The majority of the included studies that reported on self-management interventions only gave a very basic description of the program and its background. Indeed, it has been noted before that very few studies provide a detailed description of the actual behavioral change intervention [- ]. This could be caused by the limited space authors have to describe the intervention in certain journals, making it difficult to replicate the study or allocate an effect size to specific parts of the intervention.
The Use of Theories and Behavioral Change Techniques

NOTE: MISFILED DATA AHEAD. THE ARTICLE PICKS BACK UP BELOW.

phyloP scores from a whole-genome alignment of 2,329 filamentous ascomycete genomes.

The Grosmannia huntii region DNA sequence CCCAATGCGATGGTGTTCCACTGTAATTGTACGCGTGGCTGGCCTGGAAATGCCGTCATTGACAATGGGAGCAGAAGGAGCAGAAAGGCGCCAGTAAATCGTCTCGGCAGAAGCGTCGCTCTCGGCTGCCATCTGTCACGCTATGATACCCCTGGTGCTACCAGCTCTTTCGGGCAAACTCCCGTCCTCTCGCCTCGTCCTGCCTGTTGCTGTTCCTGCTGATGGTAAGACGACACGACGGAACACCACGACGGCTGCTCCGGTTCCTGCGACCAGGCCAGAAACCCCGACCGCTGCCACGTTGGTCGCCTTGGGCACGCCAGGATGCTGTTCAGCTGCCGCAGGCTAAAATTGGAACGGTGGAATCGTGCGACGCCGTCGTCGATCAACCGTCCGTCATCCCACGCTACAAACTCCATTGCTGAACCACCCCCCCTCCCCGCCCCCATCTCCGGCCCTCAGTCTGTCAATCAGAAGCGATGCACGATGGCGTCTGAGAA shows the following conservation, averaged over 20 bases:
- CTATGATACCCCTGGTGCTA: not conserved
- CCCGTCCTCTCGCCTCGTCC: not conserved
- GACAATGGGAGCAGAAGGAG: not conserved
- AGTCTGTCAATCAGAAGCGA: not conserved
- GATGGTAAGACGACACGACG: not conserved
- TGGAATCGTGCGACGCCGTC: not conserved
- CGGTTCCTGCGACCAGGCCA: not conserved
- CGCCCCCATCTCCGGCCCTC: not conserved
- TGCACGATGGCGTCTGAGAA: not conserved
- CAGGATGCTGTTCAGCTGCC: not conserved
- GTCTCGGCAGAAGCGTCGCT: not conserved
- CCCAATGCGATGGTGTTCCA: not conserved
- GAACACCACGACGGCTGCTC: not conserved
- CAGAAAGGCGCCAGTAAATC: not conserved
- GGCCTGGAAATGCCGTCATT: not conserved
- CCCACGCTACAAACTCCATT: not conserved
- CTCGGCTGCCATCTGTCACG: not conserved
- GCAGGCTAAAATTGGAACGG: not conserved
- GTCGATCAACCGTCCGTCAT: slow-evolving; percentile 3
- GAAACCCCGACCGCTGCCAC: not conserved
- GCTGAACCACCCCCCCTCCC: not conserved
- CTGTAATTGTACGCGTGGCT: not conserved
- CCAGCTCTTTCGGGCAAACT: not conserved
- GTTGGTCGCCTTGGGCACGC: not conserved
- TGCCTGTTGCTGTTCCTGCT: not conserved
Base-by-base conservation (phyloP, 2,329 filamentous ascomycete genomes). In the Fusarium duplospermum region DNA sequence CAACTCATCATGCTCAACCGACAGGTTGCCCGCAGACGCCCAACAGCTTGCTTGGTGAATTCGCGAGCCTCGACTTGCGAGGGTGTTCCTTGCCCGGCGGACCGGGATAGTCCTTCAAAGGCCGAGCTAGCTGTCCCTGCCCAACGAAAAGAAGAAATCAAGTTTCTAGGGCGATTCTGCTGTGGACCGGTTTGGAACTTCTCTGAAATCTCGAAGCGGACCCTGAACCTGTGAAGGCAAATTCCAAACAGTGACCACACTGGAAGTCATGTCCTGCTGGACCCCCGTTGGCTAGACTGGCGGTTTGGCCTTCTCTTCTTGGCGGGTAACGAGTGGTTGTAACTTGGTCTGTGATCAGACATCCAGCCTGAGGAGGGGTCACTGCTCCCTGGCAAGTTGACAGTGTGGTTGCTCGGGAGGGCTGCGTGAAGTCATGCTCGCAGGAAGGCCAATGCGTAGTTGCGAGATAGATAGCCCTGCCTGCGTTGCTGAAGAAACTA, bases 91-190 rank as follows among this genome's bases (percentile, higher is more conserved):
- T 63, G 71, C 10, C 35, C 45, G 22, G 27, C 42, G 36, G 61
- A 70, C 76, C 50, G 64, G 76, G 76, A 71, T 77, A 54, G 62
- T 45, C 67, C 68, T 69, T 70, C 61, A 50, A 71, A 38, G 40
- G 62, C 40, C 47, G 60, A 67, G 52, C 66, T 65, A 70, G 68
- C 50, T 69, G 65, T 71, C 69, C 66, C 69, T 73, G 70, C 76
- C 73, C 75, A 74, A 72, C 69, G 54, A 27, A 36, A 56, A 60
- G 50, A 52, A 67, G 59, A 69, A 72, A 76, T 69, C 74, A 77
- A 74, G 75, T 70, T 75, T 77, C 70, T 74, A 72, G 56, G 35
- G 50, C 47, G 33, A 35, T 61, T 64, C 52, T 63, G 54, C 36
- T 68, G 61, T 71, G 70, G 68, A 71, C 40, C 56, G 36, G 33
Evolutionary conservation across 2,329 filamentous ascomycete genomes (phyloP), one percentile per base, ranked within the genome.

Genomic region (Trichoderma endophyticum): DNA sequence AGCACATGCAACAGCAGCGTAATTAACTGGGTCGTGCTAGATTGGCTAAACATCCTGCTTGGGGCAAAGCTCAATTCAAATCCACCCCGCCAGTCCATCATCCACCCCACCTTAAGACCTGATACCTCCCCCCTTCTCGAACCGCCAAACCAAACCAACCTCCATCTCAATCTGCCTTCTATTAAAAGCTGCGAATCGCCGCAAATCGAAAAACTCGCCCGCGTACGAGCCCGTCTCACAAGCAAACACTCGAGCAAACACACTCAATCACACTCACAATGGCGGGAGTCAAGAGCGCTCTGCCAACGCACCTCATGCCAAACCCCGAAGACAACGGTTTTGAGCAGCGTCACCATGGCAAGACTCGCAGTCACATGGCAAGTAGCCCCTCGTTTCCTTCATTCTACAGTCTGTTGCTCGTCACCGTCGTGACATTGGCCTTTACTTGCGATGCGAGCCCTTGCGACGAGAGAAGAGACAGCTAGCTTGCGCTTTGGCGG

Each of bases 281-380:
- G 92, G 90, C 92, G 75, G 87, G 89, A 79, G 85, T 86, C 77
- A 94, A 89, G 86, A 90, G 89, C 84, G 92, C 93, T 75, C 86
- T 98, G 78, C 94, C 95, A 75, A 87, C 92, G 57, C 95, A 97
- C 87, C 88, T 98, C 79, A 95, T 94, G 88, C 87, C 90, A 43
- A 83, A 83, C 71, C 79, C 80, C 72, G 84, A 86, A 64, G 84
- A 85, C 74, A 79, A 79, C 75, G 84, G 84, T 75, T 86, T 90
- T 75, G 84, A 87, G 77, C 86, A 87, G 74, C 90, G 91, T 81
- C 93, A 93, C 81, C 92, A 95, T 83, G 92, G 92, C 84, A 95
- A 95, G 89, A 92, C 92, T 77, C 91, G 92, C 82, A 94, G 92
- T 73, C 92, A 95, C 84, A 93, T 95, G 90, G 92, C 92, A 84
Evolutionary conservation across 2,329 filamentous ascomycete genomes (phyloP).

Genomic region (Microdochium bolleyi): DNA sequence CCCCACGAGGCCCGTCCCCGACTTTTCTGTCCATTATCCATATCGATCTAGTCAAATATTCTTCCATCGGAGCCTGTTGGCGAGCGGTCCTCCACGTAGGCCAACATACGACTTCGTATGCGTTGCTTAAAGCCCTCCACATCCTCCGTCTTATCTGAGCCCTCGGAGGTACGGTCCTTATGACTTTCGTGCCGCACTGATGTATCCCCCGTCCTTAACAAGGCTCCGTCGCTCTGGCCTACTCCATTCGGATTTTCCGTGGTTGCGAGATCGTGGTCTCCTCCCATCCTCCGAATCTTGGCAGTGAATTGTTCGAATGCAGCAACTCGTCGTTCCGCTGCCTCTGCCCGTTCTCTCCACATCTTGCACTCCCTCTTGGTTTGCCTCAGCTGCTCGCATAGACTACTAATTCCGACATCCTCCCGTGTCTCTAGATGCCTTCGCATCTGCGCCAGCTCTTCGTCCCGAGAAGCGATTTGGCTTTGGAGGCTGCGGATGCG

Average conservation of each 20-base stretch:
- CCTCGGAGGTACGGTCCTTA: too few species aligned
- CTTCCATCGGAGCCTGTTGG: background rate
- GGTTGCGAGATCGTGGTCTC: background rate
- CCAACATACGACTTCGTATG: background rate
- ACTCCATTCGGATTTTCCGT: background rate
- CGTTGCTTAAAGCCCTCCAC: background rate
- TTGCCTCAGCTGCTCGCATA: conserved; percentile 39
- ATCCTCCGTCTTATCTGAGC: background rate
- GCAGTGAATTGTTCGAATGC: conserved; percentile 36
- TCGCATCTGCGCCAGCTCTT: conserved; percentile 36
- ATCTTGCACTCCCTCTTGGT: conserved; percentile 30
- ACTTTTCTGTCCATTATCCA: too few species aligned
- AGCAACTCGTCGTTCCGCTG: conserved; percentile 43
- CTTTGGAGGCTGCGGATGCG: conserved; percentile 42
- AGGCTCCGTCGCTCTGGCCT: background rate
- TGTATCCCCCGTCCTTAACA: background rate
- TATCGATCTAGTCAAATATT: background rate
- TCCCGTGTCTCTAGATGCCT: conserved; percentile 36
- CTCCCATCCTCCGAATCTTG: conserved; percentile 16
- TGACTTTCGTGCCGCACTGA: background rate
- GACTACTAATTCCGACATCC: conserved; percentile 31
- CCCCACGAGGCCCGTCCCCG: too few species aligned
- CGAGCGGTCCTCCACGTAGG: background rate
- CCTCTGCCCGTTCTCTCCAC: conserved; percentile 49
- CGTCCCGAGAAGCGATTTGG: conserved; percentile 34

We observed that 7 of 8 interventions were grounded in a theoretical model, of which one of the used models (TTM), although popular, had limited evidence to support its assumptions [, ]. Self-regulation theory with monitoring, action planning, and evaluating as its key features [ ], and social learning theory, characterized by learning in social context [ ], were most commonly used to inform development of the online interventions. However, only 3 studies specifically substantiated their choice for the use of specific BCTs to support their intervention [ , , ]. After distilling the BCTs from the articles, the BCTs feedback on performance, providing information on consequences of behavior, barrier identification/problem solving, and self-monitoring of behavior and outcomes seemed to contribute the most to the effectiveness of the online self-management programs. These techniques also seemed to be key components for healthy eating and increasing physical activity [ ], and were also commonly found in offline T2DM self-management programs [ , ]. However, being used frequently is in itself not a guarantee that these BCTs will actually contribute to the improvement of patients’ self-management in a particular domain. Nor does it mean that these BCTs fit the theory that was chosen to guide the intervention [ ]. To further the development of effective online self-management interventions for T2DM and other chronic conditions, it is important to understand the underlying learning process [ ]. Appropriate use of theories and supporting BCTs can prevent future interventions to be wrongly interpreted or executed by participants thereby improving treatment fidelity. This is particularly important for online programs, where confusion and misinterpretation on the part of the participant is more difficult to detect and address than in a group setting, for example, because of the more distant and static nature of the Web-based intervention. Therefore, it is crucial that the theoretical framework and BCTs are carefully chosen before a Web-based self-management intervention is created [ ].